Aggregation WITH ROLLUP


In this post, I’m going to discuss how aggregation WITH ROLLUP works.  The WITH ROLLUP clause permits us to execute multiple “levels” of aggregation in a single statement.  For example, suppose we have the following fictitious sales data.  (This is the same data that I used for my series of posts on the PIVOT operator.)



CREATE TABLE Sales (EmpId INT, Yr INT, Sales MONEY)
INSERT Sales VALUES(1, 2005, 12000)
INSERT Sales VALUES(1, 2006, 18000)
INSERT Sales VALUES(1, 2007, 25000)
INSERT Sales VALUES(2, 2005, 15000)
INSERT Sales VALUES(2, 2006, 6000)
INSERT Sales VALUES(3, 2006, 20000)
INSERT Sales VALUES(3, 2007, 24000)


We can write a simple aggregation query to compute the total sales by year:



SELECT Yr, SUM(Sales) AS Sales
FROM Sales
GROUP BY Yr


As expected, this query returns three rows – one for each year:

Yr          Sales
———– ———————
2005 27000.00
2006 44000.00
2007 49000.00

The query plan is a simple stream aggregate:


  |–Compute Scalar(DEFINE:([Expr1004]=CASE WHEN [Expr1010]=(0) THEN NULL ELSE [Expr1011] END))
       |–Stream Aggregate(GROUP BY:([Sales].[Yr]) DEFINE:([Expr1010]=COUNT_BIG([Sales].[Sales]), [Expr1011]=SUM([Sales].[Sales])))
            |–Sort(ORDER BY:([Sales].[Yr] ASC))
                 |–Table Scan(OBJECT:([Sales]))


Now suppose that we want to compute not just the sale by year but the total sales as well.  We could write a UNION ALL query:



SELECT Yr, SUM(Sales) AS Sales
FROM Sales
GROUP BY Yr
UNION ALL
SELECT NULL, SUM(Sales) AS Sales
FROM Sales


This query works and does give the correct result:

Yr          Sales
———– ———————
2005 27000.00
2006 44000.00
2007 49000.00
NULL 120000.00

However, the query plan performs two scans and two aggregations (one to compute the sales by year and one to compute the total sales):


  |–Concatenation
       |–Compute Scalar(DEFINE:([Expr1004]=CASE WHEN [Expr1023]=(0) THEN NULL ELSE [Expr1024] END))
       |    |–Stream Aggregate(GROUP BY:([Sales].[Yr]) DEFINE:([Expr1023]=COUNT_BIG([Sales].[Sales]), [Expr1024]=SUM([Sales].[Sales])))
       |         |–Sort(ORDER BY:([Sales].[Yr] ASC))
       |              |–Table Scan(OBJECT:([Sales]))
       |–Compute Scalar(DEFINE:([Expr1010]=NULL))
            |–Compute Scalar(DEFINE:([Expr1009]=CASE WHEN [Expr1025]=(0) THEN NULL ELSE [Expr1026] END))
                 |–Stream Aggregate(DEFINE:([Expr1025]=COUNT_BIG([Sales].[Sales]), [Expr1026]=SUM([Sales].[Sales])))
                      |–Table Scan(OBJECT:([Sales]))


We can do better by adding a WITH ROLLUP clause to the original query:



SELECT Yr, SUM(Sales) AS Sales
FROM Sales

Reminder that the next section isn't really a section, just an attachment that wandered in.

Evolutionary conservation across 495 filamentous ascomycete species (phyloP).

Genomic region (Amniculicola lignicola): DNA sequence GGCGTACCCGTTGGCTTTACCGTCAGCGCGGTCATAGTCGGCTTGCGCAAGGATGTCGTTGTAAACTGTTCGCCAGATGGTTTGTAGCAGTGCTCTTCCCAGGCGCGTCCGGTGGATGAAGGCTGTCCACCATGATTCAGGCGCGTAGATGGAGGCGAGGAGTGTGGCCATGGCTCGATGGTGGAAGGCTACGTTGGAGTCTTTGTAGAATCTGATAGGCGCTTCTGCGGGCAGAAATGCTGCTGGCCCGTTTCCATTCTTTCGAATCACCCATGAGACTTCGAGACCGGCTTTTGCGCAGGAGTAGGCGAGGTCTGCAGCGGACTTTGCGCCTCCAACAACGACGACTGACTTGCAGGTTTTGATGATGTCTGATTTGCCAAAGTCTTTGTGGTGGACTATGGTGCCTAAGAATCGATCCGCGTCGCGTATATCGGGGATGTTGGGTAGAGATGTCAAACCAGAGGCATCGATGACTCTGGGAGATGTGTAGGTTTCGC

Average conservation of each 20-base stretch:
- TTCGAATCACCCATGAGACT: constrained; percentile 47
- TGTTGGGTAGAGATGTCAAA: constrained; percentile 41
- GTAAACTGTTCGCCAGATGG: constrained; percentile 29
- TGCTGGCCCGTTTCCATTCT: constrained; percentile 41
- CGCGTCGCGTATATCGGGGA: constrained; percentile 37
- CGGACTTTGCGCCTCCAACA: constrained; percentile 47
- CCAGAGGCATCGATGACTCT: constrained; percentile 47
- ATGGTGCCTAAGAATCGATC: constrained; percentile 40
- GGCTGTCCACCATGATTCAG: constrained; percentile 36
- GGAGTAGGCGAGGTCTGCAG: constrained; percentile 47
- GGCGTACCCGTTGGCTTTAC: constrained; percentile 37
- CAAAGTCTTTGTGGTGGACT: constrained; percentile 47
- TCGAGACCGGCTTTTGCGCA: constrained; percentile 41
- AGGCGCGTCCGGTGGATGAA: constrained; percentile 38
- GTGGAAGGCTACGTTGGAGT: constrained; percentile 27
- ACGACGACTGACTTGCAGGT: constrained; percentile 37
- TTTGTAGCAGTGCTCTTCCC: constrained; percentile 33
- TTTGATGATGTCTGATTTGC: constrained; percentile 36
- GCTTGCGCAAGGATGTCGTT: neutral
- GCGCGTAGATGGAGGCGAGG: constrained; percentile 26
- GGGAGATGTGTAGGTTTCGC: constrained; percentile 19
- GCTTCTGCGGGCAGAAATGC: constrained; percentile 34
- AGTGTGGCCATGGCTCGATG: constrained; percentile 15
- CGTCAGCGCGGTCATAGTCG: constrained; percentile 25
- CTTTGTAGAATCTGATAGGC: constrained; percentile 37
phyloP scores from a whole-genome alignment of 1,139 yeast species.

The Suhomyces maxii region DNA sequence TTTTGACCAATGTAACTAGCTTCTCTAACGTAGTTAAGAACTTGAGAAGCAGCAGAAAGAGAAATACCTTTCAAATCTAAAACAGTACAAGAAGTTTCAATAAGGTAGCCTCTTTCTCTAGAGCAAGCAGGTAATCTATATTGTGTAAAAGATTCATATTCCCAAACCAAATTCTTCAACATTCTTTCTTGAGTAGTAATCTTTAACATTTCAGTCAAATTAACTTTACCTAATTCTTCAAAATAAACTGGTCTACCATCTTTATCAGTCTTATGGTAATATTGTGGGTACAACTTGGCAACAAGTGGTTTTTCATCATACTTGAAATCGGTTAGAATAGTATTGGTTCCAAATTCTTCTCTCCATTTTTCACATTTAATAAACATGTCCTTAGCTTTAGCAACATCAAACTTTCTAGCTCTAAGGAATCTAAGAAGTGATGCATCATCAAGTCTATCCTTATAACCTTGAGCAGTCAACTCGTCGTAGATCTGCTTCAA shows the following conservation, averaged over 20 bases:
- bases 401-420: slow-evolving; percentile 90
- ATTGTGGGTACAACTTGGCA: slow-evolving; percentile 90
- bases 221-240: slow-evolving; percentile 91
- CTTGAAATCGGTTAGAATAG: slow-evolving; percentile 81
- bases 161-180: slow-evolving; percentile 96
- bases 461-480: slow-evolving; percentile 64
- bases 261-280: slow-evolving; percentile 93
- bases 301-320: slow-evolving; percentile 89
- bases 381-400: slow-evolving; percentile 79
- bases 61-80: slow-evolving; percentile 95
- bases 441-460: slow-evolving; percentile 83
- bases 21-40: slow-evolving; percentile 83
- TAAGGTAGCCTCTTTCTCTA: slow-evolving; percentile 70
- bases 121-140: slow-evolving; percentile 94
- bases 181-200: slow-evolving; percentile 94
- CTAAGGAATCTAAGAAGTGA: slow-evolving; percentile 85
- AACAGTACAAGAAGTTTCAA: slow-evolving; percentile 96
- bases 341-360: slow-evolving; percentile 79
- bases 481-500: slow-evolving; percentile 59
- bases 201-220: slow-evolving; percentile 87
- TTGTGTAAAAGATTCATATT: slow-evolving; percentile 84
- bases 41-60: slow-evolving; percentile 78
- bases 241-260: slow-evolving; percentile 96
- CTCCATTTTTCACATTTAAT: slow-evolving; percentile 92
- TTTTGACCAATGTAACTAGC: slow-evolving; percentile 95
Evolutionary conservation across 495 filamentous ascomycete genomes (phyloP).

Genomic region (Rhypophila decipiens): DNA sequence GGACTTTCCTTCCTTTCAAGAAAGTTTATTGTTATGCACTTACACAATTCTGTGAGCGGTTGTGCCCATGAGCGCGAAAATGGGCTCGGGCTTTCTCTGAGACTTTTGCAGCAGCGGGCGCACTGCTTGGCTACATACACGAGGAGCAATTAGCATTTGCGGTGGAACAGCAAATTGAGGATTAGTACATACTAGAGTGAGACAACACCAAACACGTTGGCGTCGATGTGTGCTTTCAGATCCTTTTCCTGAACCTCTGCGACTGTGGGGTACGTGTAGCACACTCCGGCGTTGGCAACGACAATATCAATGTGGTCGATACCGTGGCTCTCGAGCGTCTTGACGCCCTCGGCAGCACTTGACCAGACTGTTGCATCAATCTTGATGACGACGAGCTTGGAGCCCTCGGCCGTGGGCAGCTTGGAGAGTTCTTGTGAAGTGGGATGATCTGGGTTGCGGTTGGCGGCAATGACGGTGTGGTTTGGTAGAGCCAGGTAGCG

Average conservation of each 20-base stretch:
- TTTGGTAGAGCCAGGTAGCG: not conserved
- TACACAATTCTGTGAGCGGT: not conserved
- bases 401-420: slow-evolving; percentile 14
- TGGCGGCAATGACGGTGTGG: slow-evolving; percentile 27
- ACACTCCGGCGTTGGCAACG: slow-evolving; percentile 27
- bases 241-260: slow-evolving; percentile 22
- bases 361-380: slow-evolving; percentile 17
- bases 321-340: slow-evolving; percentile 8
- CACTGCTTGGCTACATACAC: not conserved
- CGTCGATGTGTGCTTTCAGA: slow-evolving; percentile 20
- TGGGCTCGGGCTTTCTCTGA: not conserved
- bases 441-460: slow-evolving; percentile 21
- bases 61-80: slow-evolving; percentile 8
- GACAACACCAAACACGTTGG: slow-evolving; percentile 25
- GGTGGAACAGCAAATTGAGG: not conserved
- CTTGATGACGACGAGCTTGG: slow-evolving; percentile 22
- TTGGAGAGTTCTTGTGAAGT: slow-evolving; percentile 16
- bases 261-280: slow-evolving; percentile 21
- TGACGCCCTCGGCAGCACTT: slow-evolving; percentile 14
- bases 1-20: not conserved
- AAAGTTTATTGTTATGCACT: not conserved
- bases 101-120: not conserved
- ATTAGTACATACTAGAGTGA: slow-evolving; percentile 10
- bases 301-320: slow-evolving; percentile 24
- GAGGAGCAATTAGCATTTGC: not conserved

GROUP BY Yr WITH ROLLUP


This query is simpler to write and uses a more efficient query plan with only a single scan:


  |–Compute Scalar(DEFINE:([Expr1004]=CASE WHEN [Expr1005]=(0) THEN NULL ELSE [Expr1006] END))
       |–Stream Aggregate(GROUP BY:([Sales].[Yr]) DEFINE:([Expr1005]=SUM([Expr1007]), [Expr1006]=SUM([Expr1008])))
            |–Stream Aggregate(GROUP BY:([Sales].[Yr]) DEFINE:([Expr1007]=COUNT_BIG([Sales].[Sales]), [Expr1008]=SUM([Sales].[Sales])))
                 |–Sort(ORDER BY:([Sales].[Yr] ASC))
                      |–Table Scan(OBJECT:([Sales]))


The bottom stream aggregate in this query plan is the same as the stream aggregate in the original non-ROLLUP query.  This aggregation is a normal aggregation and, as such, it can be implemented using a stream aggregate (as in this example) or a hash aggregate (try adding an OPTION (HASH GROUP) clause to the above query).  It can also be parallelized.


The top stream aggregate is a special aggregate that computes the ROLLUP.  (Unfortunately, in SQL Server 2005 there is no way to discern from the query plan that this aggregate implements a ROLLUP.  This issue will be fixed in SQL Server 2008 graphical and XML plans.)  A ROLLUP aggregate is always implemented using stream aggregate and cannot be parallelized.  In this simple example, the ROLLUP stream aggregate merely returns each pre-aggregated input row while maintaining a running total of the Sales column.  After outputting the final input row, the aggregate also returns one additional row with the final sum.  Since SQL lacks a concept of an ALL value, the Yr column is set to NULL for this final row.  If NULL is valid value for Yr, we can identify the ROLLUP row using the GROUPING(Yr) construct.